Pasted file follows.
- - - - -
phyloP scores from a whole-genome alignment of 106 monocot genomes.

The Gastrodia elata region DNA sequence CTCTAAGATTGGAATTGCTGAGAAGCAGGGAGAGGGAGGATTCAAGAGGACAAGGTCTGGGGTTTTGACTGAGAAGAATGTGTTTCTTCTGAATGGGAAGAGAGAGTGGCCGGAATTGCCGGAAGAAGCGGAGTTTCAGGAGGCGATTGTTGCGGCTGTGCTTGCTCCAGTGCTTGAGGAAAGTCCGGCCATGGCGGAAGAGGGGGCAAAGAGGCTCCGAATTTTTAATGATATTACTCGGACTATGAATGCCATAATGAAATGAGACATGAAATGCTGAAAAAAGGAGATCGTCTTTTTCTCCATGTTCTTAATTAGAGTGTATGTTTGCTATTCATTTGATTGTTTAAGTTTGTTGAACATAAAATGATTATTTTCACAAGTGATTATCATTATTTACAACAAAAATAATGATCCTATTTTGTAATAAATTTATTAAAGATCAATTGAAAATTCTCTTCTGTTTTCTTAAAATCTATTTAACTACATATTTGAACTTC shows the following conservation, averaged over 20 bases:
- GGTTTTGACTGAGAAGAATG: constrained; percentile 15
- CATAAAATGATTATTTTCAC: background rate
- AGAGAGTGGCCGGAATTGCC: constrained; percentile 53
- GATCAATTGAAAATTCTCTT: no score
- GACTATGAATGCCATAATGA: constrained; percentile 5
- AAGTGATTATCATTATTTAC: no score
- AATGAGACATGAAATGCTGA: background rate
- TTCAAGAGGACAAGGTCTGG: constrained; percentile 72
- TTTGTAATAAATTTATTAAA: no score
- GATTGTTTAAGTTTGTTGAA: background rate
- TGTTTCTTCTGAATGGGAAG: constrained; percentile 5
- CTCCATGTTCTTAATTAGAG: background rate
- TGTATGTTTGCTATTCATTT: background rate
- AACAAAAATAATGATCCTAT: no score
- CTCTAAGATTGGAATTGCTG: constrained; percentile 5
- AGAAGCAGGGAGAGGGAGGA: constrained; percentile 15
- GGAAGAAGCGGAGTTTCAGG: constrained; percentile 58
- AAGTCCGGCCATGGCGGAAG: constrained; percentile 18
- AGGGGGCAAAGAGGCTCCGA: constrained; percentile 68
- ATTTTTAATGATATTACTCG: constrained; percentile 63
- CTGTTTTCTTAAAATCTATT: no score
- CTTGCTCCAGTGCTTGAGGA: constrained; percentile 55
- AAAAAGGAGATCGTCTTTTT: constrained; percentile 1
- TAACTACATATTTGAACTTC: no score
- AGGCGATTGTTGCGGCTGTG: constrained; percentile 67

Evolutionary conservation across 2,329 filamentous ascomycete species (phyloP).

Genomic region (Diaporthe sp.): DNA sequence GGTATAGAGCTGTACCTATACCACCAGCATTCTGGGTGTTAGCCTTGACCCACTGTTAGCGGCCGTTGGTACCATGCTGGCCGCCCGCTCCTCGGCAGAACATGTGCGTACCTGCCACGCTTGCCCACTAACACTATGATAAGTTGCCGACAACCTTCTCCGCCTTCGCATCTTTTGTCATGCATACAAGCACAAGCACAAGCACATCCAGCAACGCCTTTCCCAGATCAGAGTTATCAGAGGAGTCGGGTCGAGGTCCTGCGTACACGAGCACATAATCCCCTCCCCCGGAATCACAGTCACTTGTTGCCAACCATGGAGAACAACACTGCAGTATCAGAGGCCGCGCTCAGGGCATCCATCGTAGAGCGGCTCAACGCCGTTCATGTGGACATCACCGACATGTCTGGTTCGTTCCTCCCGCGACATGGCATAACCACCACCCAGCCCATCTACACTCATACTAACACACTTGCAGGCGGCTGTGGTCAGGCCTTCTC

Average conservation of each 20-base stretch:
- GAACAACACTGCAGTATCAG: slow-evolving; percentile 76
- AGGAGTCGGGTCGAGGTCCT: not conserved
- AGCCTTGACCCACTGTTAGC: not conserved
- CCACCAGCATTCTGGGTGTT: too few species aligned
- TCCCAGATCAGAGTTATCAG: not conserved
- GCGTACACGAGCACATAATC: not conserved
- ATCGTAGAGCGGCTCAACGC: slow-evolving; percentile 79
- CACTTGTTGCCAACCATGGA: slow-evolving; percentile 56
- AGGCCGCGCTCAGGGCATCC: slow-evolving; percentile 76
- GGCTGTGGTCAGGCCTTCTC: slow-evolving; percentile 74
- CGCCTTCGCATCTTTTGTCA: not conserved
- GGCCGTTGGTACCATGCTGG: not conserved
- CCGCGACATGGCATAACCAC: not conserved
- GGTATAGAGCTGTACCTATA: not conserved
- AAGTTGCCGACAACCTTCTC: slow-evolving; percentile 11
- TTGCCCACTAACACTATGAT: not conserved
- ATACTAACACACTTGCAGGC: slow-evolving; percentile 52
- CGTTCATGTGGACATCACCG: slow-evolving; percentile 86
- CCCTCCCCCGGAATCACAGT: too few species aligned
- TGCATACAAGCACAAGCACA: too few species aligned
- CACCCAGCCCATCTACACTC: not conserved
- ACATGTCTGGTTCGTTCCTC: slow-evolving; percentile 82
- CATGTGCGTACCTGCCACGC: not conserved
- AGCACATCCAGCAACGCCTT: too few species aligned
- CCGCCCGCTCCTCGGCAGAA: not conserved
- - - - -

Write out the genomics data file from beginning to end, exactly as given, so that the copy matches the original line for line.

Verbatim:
phyloP scores from a whole-genome alignment of 106 monocot genomes.

The Gastrodia elata region DNA sequence CTCTAAGATTGGAATTGCTGAGAAGCAGGGAGAGGGAGGATTCAAGAGGACAAGGTCTGGGGTTTTGACTGAGAAGAATGTGTTTCTTCTGAATGGGAAGAGAGAGTGGCCGGAATTGCCGGAAGAAGCGGAGTTTCAGGAGGCGATTGTTGCGGCTGTGCTTGCTCCAGTGCTTGAGGAAAGTCCGGCCATGGCGGAAGAGGGGGCAAAGAGGCTCCGAATTTTTAATGATATTACTCGGACTATGAATGCCATAATGAAATGAGACATGAAATGCTGAAAAAAGGAGATCGTCTTTTTCTCCATGTTCTTAATTAGAGTGTATGTTTGCTATTCATTTGATTGTTTAAGTTTGTTGAACATAAAATGATTATTTTCACAAGTGATTATCATTATTTACAACAAAAATAATGATCCTATTTTGTAATAAATTTATTAAAGATCAATTGAAAATTCTCTTCTGTTTTCTTAAAATCTATTTAACTACATATTTGAACTTC shows the following conservation, averaged over 20 bases:
- GGTTTTGACTGAGAAGAATG: constrained; percentile 15
- CATAAAATGATTATTTTCAC: background rate
- AGAGAGTGGCCGGAATTGCC: constrained; percentile 53
- GATCAATTGAAAATTCTCTT: no score
- GACTATGAATGCCATAATGA: constrained; percentile 5
- AAGTGATTATCATTATTTAC: no score
- AATGAGACATGAAATGCTGA: background rate
- TTCAAGAGGACAAGGTCTGG: constrained; percentile 72
- TTTGTAATAAATTTATTAAA: no score
- GATTGTTTAAGTTTGTTGAA: background rate
- TGTTTCTTCTGAATGGGAAG: constrained; percentile 5
- CTCCATGTTCTTAATTAGAG: background rate
- TGTATGTTTGCTATTCATTT: background rate
- AACAAAAATAATGATCCTAT: no score
- CTCTAAGATTGGAATTGCTG: constrained; percentile 5
- AGAAGCAGGGAGAGGGAGGA: constrained; percentile 15
- GGAAGAAGCGGAGTTTCAGG: constrained; percentile 58
- AAGTCCGGCCATGGCGGAAG: constrained; percentile 18
- AGGGGGCAAAGAGGCTCCGA: constrained; percentile 68
- ATTTTTAATGATATTACTCG: constrained; percentile 63
- CTGTTTTCTTAAAATCTATT: no score
- CTTGCTCCAGTGCTTGAGGA: constrained; percentile 55
- AAAAAGGAGATCGTCTTTTT: constrained; percentile 1
- TAACTACATATTTGAACTTC: no score
- AGGCGATTGTTGCGGCTGTG: constrained; percentile 67

Evolutionary conservation across 2,329 filamentous ascomycete species (phyloP).

Genomic region (Diaporthe sp.): DNA sequence GGTATAGAGCTGTACCTATACCACCAGCATTCTGGGTGTTAGCCTTGACCCACTGTTAGCGGCCGTTGGTACCATGCTGGCCGCCCGCTCCTCGGCAGAACATGTGCGTACCTGCCACGCTTGCCCACTAACACTATGATAAGTTGCCGACAACCTTCTCCGCCTTCGCATCTTTTGTCATGCATACAAGCACAAGCACAAGCACATCCAGCAACGCCTTTCCCAGATCAGAGTTATCAGAGGAGTCGGGTCGAGGTCCTGCGTACACGAGCACATAATCCCCTCCCCCGGAATCACAGTCACTTGTTGCCAACCATGGAGAACAACACTGCAGTATCAGAGGCCGCGCTCAGGGCATCCATCGTAGAGCGGCTCAACGCCGTTCATGTGGACATCACCGACATGTCTGGTTCGTTCCTCCCGCGACATGGCATAACCACCACCCAGCCCATCTACACTCATACTAACACACTTGCAGGCGGCTGTGGTCAGGCCTTCTC

Average conservation of each 20-base stretch:
- GAACAACACTGCAGTATCAG: slow-evolving; percentile 76
- AGGAGTCGGGTCGAGGTCCT: not conserved
- AGCCTTGACCCACTGTTAGC: not conserved
- CCACCAGCATTCTGGGTGTT: too few species aligned
- TCCCAGATCAGAGTTATCAG: not conserved
- GCGTACACGAGCACATAATC: not conserved
- ATCGTAGAGCGGCTCAACGC: slow-evolving; percentile 79
- CACTTGTTGCCAACCATGGA: slow-evolving; percentile 56
- AGGCCGCGCTCAGGGCATCC: slow-evolving; percentile 76
- GGCTGTGGTCAGGCCTTCTC: slow-evolving; percentile 74
- CGCCTTCGCATCTTTTGTCA: not conserved
- GGCCGTTGGTACCATGCTGG: not conserved
- CCGCGACATGGCATAACCAC: not conserved
- GGTATAGAGCTGTACCTATA: not conserved
- AAGTTGCCGACAACCTTCTC: slow-evolving; percentile 11
- TTGCCCACTAACACTATGAT: not conserved
- ATACTAACACACTTGCAGGC: slow-evolving; percentile 52
- CGTTCATGTGGACATCACCG: slow-evolving; percentile 86
- CCCTCCCCCGGAATCACAGT: too few species aligned
- TGCATACAAGCACAAGCACA: too few species aligned
- CACCCAGCCCATCTACACTC: not conserved
- ACATGTCTGGTTCGTTCCTC: slow-evolving; percentile 82
- CATGTGCGTACCTGCCACGC: not conserved
- AGCACATCCAGCAACGCCTT: too few species aligned
- CCGCCCGCTCCTCGGCAGAA: not conserved